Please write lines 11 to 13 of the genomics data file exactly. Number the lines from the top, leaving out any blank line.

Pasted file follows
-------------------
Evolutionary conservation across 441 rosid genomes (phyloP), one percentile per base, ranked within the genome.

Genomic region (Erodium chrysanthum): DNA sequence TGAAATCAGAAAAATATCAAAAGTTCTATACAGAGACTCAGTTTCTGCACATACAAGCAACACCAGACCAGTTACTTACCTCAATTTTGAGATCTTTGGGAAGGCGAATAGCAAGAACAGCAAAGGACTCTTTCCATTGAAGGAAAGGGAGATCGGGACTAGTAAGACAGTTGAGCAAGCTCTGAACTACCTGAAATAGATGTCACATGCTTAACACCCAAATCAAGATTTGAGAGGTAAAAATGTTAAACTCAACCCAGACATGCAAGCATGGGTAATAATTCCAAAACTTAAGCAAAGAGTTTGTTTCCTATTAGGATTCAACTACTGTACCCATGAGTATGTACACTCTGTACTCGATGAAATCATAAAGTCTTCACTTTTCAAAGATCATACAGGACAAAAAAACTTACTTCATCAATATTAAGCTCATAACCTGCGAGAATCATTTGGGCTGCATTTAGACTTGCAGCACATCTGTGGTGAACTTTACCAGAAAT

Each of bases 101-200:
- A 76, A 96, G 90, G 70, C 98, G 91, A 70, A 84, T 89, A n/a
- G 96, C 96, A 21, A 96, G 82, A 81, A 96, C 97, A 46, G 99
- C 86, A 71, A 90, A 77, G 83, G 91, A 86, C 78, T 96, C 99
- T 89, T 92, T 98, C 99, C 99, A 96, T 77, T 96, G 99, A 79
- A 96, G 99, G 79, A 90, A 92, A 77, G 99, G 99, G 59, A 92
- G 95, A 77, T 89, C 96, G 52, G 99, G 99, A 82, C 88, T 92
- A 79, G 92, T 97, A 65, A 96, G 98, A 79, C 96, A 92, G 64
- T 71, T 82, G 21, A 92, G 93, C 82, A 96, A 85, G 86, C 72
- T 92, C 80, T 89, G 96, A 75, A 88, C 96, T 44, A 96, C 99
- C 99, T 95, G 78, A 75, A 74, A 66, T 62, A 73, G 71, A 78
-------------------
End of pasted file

- T 71, T 82, G 21, A 92, G 93, C 82, A 96, A 85, G 86, C 72
- T 92, C 80, T 89, G 96, A 75, A 88, C 96, T 44, A 96, C 99
- C 99, T 95, G 78, A 75, A 74, A 66, T 62, A 73, G 71, A 78